National Register of Historic Places in Siskiyou County
Hospital Rock, an isolated lava formation on the south shore of Tule Lake, and the surrounding level land served twice as an encampment for United States troops attacking Captain Jack's Stronghold in the Modoc War of 1873. This was the only Indian War to be fought in California.
In 1872, after several years of disputes with settlers, Captain Jack and his band of Modoc Indians took refuge in the lava beds immediately south of Tule Lake.
On January 16, 1873, two troops of cavalry and twenty Indian scouts under the command of Capt. Reuben F. Bernard marched sixteen miles from Land's Ranch to a location near Hospital Rock. After being fired on by the Modocs, they retreated to Hospital Rock where they camped for the night.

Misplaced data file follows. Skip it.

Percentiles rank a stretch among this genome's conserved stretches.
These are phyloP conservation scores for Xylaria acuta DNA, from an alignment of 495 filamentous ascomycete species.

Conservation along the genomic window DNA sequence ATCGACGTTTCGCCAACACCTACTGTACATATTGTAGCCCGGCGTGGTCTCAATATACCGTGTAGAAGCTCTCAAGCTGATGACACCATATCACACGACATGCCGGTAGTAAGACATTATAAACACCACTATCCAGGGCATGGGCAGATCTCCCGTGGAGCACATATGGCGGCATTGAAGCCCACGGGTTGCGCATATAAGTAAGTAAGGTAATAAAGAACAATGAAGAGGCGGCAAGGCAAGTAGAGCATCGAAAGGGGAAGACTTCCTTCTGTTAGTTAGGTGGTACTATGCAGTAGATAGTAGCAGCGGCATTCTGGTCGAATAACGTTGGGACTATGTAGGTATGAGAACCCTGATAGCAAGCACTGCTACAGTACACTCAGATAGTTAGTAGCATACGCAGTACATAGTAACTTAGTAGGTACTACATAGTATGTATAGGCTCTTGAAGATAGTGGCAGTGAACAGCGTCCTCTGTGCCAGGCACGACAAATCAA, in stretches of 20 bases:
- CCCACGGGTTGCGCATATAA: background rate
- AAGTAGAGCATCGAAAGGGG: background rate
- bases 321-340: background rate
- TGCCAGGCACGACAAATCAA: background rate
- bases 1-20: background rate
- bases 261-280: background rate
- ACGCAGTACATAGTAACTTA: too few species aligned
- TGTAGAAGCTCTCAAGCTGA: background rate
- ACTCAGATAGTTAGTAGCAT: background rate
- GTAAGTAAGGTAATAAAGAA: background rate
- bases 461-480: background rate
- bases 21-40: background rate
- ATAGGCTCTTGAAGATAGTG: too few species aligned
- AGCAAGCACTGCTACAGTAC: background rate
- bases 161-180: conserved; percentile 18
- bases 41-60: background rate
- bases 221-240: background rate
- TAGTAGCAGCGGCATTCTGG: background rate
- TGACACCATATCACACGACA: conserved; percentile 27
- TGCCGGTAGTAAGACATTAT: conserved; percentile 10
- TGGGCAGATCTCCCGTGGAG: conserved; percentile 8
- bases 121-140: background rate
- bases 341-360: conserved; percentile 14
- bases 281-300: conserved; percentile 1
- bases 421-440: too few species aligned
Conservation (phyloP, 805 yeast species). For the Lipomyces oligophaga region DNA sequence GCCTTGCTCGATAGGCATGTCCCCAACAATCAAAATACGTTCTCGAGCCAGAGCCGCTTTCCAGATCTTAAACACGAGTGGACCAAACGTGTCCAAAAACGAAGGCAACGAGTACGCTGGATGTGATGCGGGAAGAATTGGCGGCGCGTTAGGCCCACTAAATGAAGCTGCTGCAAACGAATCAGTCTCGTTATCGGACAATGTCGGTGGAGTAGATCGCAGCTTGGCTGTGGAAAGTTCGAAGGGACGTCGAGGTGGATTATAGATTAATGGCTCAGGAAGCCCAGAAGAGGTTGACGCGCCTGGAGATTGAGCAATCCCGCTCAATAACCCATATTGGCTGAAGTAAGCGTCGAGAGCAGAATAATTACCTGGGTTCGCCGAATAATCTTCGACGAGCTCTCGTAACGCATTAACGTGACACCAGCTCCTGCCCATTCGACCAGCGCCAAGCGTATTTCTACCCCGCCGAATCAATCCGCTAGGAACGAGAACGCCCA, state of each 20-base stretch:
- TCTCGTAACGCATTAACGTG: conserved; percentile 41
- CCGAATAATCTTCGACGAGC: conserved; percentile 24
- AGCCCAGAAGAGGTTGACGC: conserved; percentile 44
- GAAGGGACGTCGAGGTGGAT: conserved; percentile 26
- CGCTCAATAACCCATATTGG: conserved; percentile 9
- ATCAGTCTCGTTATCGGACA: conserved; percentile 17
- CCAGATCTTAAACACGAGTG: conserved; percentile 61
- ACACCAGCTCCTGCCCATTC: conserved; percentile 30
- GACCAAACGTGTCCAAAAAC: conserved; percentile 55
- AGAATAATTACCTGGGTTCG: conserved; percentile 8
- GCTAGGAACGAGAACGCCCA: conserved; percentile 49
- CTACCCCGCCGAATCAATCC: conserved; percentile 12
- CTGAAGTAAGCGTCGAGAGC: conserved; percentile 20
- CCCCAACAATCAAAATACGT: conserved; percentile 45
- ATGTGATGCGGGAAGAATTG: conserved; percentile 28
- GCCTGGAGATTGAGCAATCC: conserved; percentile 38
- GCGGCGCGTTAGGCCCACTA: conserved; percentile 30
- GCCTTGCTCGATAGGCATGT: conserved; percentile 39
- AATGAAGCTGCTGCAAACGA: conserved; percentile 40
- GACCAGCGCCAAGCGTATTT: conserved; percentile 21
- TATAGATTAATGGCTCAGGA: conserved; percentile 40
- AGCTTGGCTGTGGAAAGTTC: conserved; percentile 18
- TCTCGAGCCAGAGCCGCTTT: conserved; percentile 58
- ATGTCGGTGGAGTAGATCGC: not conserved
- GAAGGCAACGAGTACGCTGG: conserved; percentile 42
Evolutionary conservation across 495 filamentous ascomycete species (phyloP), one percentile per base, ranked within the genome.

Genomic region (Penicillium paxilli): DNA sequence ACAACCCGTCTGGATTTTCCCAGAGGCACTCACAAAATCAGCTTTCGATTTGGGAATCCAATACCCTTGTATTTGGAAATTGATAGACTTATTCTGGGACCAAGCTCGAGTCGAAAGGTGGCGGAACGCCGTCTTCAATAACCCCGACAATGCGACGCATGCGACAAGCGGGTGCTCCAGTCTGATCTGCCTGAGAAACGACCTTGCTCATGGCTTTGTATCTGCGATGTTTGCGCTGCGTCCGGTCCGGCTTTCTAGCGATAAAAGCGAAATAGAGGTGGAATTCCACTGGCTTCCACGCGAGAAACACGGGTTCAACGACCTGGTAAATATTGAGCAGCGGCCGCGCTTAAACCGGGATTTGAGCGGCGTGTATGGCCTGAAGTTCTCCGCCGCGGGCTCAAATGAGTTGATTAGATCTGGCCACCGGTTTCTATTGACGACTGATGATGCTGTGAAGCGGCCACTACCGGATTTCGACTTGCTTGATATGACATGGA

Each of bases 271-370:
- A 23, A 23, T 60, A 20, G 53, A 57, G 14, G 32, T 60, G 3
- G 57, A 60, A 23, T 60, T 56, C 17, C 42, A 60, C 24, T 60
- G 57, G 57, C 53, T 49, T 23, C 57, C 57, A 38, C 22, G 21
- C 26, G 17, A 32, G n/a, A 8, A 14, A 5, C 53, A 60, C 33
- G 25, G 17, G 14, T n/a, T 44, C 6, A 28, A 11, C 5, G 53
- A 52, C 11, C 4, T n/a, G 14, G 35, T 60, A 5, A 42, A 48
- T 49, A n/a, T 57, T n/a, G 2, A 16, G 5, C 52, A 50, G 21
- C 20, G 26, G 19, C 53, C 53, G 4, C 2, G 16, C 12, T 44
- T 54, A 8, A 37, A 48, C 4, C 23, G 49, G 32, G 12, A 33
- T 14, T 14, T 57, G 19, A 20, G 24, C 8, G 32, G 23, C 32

The following day, Capt. Bernard's men attacked Captain Jack's Stronghold two miles to the west. When the attack failed, Capt. Bernard withdrew his men by way of Hospital Rock back to Land's Ranch.
In the following weeks, the US Army units moved ever closer to the Stronghold in preparation for another attack. On April 6, five companies commanded by Maj. Edwin C. Mason, 21st Infantry, camped at Hospital Rock.
On April 11, 1st Lt. William L. Sherwood and a fellow officer walked a half mile beyond the Hospital Rock fortifications carrying a truce flag. The Modocs attacked and killed them.
On April 12, the Modocs fired on pickets west of Hospital Rock, forcing some of them to withdraw.
On April 14, Mason advanced his men from Hospital Rock at night for the second attack on the stronghold. The US Army occupied the stronghold two days later.
The camp at Hospital Rock was broken up soon after the capture of the stronghold. Its important role as the base of operations for the eastern force during the attacks on the Modocs came to an end, although the war continued for another six weeks.
Source: NRHP Nomination Form submitted in August of 1973